The last 5 Apollo missions that landed on the moon (starting from Apollo-12) deployed Apollo Lunar Surface Experiments Package (ALSEP) which was powered by radioisotope thermoelectric generators (RTG)
RTG assembly (on the ground) and the fuel element part inside the fuel cask (which Alan Bean is trying to retrieve with a special tool, prior to inserting it into the assembly) are shown in the cropped AS12-46-6790 image below:
Alan Bean (Apollo 12) claims he could feel the heat from the RTG through his gloves:
116:50:05 Bean: That cask's going (in?). Okay, Houston. The fuel element is in the RTG. I can feel it radiate heat already! (To Pete) Put your hand over here.
116:50:54 Bean: Hey, feel the heat off that machine. That's amazing.
116:50:59 Conrad: 1400 degrees (Fahrenheit or about 760 Celsius). (In a conspiratorial tone) Almost as hot as the Sun! (Chuckles)
Some more quotes and comments:
117:07:05 Bean: Use your tongs to hold this (probably ALSEP package 2 which is the base for the RTG) up a minute. It (the RTG)'s a little hot, and I don't want to touch it. Watch (out for) this.
[Bean - (From the 1969 Technical Debrief) "We had no trouble putting down the RTG. I did notice, however, that you could feel the heat radiating from the RTG. When I removed the bracket that carried the power cable that ran from the RTG to the Central Station, it felt warm to the touch. I didn't want to keep my fingers there too long, so I handled it with the ALSEP tool (UHT) as opposed to just my gloved hands, as I had been doing in practice. Apparently that bracket can get pretty hot, although we only had the element in it a short time."]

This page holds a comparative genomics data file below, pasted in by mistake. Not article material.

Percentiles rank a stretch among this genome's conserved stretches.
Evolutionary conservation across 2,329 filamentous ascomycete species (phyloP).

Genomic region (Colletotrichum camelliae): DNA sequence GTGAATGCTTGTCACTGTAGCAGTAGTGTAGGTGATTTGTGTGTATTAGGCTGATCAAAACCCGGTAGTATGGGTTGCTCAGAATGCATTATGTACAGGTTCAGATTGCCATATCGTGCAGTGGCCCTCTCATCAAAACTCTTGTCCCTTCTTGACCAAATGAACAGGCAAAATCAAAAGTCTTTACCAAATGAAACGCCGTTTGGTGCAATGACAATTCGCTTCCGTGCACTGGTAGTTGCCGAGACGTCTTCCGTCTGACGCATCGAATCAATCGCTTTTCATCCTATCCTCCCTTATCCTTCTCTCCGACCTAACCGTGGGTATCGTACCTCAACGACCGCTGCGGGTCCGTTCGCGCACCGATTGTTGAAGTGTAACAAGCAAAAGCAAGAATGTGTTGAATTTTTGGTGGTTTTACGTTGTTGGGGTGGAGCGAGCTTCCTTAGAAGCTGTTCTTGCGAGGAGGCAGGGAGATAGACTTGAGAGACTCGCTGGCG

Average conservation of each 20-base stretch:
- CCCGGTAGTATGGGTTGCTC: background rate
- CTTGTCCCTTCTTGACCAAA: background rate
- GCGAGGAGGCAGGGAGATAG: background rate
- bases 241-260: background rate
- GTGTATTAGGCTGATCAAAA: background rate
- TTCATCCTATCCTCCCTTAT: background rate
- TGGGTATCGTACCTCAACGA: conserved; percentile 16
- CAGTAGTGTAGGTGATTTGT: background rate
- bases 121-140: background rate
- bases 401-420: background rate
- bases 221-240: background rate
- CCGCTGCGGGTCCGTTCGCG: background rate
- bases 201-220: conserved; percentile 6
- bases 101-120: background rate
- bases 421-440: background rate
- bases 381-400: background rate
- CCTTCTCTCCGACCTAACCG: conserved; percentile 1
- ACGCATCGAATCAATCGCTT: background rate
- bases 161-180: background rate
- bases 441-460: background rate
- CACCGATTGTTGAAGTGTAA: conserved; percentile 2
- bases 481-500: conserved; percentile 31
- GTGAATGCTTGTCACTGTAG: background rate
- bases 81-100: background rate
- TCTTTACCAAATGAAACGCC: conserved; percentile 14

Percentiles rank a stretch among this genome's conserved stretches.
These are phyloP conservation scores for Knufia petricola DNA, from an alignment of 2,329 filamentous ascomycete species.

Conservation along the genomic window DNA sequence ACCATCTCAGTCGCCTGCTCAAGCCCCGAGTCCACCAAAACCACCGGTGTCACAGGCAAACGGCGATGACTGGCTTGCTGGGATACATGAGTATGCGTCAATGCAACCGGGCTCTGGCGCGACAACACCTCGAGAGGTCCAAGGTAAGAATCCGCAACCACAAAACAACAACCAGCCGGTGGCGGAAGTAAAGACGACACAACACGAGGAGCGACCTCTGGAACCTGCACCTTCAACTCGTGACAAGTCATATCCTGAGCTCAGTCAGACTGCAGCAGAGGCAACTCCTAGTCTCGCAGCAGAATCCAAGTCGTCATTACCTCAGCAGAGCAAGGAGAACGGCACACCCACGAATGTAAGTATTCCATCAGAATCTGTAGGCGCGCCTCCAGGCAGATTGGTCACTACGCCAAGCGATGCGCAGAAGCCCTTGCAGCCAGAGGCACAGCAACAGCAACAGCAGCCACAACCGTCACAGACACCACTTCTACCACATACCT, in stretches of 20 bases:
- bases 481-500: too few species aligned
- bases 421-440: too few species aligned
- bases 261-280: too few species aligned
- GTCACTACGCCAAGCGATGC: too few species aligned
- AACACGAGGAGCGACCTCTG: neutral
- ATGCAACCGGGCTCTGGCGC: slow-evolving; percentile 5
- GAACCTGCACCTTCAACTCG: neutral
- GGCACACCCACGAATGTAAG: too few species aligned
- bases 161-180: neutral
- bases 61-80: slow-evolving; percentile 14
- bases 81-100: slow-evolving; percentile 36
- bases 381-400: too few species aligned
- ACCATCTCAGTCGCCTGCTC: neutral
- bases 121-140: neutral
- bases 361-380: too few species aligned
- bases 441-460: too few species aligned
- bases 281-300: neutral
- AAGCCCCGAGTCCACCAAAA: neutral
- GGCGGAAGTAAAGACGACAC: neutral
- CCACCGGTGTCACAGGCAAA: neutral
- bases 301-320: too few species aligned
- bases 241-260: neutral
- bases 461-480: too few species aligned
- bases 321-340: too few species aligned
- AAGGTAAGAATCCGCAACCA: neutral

[Readers will note that anything that can be felt as 'warm' through the gloves, must be quite hot and a potential threat to the gloves. It has been about 17 minutes since they fueled the RTG.]
From the context of Conrad's phrase, it seems (to me, at least) he was either exaggerating the temperature figure in an attempt to joke, or quoted the temperature of plutonium sitting in the very inside of the fuel element. 760 degC seems a bit too hot for the actual radiator surface.
As the above crop from AS12-46-6790 photo shows, the front surface of the fuel element part (that is visible in front of the fuel cask) doesn't glow red, which it should have if it was above 525 °C, according to this source:
In practice, virtually all solid or liquid substances start to glow around 798 K (525 °C) (977 ˚F), with a mildly dull red color, whether or not a chemical reaction takes place that produces light as a result of an exothermic process. This limit is called the Draper point.
This source lists the figure for the RTG thermal power:
The energy source for each device was a rod of plutonium-238 providing a thermal power of approximately 1250 W.
Question: How hot would surface of the RTG radiator (deployed by Apollo-12 crew) have gotten (I assume the radiator surface as Bean did not touch the actual power element with bare gloves), so that it was possible to feel it through thermally insulated gloves? Was Conrad's estimate a joke, or was it close to reality?
Bonus question: what temperature Apollo gloves could withstand before they get damaged?